Parliament last week passed the long-awaited Copyright Act to fulfil its mandate and commitment to promoting copyright issues such as works of artists in the country.
In reaction, minister of Sports and Culture Grace Chiumia said government is moving in a new direction as far as the promotion and protection of copyright works is concerned.
The new bill provides enhanced legislation relating to copyright in literary, dramatic, musical and artistic works, audio-visual works, sound recordings and broadcasts, to ensure that the legislation is adapted to the digital environment and complies with international conventions.
According to Copyright Society of Malawi (Cosoma) senior licensing officer Rosario Kamanga, this means that, unless there is a contrary provision in the Act, creators are provided with full economic rights with exclusive right to reproduce, distribute, display and communicate their work to the public.
He said copied works will enjoy copyright protection as though they were original works and these include translations, adaptations of original works, collections of works in the form of encyclopaedias and anthologies which constitute intellectual collections and works inspired by expressions of folklore.
The Act also provides that written laws and decisions of courts and reports of commissions appointed by the Government shall not be subject to copyright protection.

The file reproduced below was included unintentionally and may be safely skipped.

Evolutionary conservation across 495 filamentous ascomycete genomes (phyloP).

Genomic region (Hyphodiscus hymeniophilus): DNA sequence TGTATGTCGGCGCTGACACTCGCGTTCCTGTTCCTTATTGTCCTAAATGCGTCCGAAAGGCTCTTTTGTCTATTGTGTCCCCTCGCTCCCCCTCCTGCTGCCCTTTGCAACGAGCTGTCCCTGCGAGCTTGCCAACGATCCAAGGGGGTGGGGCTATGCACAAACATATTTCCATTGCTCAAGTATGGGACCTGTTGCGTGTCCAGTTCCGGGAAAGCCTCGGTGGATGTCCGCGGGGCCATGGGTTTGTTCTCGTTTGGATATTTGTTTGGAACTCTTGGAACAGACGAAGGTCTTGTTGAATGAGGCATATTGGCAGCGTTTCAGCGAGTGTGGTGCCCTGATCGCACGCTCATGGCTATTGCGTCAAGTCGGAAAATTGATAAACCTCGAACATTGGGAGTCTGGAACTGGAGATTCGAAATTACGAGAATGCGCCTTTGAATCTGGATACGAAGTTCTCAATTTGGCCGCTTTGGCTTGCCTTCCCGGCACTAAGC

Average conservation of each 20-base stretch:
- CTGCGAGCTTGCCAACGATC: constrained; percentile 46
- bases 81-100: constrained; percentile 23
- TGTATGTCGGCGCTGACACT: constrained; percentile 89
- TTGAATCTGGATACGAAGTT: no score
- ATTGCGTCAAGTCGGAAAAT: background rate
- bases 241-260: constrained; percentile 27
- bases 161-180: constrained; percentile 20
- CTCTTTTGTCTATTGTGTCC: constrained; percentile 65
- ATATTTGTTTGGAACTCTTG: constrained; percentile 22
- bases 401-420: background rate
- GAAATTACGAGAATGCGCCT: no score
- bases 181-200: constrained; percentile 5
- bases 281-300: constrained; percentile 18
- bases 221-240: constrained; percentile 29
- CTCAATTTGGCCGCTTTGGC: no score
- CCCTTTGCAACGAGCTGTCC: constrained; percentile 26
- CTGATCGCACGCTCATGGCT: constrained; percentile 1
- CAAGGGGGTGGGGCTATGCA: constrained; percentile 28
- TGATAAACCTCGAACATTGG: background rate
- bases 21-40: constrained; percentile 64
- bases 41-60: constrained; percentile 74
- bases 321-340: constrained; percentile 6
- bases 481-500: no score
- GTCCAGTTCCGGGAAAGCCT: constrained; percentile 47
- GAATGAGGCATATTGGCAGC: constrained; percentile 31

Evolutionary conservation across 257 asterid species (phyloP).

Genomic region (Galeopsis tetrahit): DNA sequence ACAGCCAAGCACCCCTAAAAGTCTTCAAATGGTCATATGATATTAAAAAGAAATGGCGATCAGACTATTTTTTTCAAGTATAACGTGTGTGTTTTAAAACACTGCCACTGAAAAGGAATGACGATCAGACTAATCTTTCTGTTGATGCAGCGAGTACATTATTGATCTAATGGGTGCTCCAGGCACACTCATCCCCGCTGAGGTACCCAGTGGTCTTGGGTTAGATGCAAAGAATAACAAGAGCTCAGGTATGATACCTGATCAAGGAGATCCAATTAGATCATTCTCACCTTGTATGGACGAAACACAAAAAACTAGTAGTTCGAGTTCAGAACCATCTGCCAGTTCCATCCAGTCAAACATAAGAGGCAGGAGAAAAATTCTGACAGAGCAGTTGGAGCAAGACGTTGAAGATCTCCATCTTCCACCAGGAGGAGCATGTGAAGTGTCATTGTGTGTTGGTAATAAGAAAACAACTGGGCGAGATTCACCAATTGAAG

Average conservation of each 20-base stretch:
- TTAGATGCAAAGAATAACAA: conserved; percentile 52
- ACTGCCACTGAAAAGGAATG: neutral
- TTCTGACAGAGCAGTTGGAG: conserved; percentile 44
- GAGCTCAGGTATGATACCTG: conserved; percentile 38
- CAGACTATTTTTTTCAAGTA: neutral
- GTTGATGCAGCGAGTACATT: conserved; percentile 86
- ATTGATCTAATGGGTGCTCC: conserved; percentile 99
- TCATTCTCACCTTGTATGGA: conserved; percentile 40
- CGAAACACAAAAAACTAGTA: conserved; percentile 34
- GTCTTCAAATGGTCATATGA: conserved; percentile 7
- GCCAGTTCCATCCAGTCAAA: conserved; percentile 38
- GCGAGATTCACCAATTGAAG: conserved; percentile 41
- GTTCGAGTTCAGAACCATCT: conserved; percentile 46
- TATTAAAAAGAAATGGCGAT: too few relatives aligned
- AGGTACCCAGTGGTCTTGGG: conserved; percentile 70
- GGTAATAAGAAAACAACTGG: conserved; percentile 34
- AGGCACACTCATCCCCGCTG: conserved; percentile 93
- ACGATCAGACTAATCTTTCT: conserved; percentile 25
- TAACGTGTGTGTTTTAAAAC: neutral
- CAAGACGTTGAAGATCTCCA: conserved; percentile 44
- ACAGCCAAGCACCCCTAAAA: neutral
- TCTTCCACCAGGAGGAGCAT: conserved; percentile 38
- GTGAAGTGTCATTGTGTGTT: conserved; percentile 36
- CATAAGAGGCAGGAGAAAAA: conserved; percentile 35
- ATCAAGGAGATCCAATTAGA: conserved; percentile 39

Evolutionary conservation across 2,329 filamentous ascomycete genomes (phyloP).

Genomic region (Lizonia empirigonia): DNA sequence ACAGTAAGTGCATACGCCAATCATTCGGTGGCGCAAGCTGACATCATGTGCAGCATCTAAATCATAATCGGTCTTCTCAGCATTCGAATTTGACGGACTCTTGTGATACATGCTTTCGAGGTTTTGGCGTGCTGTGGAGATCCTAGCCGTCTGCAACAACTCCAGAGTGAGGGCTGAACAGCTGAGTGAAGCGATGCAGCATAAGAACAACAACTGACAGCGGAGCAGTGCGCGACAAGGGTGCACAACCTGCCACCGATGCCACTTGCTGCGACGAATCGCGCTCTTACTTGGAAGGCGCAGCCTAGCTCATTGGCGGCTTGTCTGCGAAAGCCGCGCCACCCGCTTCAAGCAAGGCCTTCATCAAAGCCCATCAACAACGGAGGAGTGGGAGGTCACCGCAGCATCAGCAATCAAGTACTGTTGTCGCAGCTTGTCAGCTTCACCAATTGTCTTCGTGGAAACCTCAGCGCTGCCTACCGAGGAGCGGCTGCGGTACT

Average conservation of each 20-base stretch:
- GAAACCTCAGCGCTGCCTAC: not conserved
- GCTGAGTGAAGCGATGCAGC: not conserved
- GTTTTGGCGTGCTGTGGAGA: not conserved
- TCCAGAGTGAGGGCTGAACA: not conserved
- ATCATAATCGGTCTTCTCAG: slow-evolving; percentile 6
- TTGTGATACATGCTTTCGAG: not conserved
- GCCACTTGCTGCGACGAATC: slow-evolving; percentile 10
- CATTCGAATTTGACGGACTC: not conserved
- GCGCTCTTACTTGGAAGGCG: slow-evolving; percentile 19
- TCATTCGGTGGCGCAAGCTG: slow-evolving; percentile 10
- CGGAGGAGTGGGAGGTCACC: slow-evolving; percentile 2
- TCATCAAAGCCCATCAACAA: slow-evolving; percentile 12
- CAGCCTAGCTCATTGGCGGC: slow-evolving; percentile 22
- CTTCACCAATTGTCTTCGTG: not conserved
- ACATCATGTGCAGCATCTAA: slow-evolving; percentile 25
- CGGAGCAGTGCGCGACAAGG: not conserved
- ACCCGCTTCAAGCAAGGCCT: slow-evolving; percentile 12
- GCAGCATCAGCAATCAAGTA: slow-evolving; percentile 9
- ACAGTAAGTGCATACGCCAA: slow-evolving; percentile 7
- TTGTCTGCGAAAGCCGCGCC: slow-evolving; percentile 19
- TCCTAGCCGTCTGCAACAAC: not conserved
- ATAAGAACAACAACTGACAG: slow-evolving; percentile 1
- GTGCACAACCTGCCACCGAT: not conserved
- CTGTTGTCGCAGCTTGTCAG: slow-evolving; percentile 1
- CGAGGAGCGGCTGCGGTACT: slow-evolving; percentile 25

The Act contains other provisions dealing with licences which allow a broadcasting organisation that is authorised by agreement with the Cosoma to broadcast literary, musical or artistic works to also broadcast works of authors whom the society does not represent provided conditions set out in the clause are satisfied.
The Act also provides that the functions of Cosoma, which include the promotion and protection of the interests of authors, performers, translators, producers of sound recordings, broadcasters, publishers and in particular the collection and distribution of any royalties and other remunerations accruing to them.
However, for a long time, artists, musicians in particular, have accused Cosoma of inefficiency as far as the fight against piracy is concerned.
But the copyright body’s executive director Dora Makwinja attributed to problem to archaic laws and poor perception on copyright issues.
“The issue of copyright in this country is still considered as a new concept, a development which has been undermining it full operation such as promotion of economic rights of creators and protection of infringement. But with the new law we will be able seal some of the gaps. For example, the honeymoon for pirates is over because they will be fined K10 Million or serve a four-year jail term if found guilty,” she said.
Apart from enforcing protecting the intellectual property, the Copyright Act will enforce laws in some of the areas such as reprography which generate revenue for the society and royalties for creators.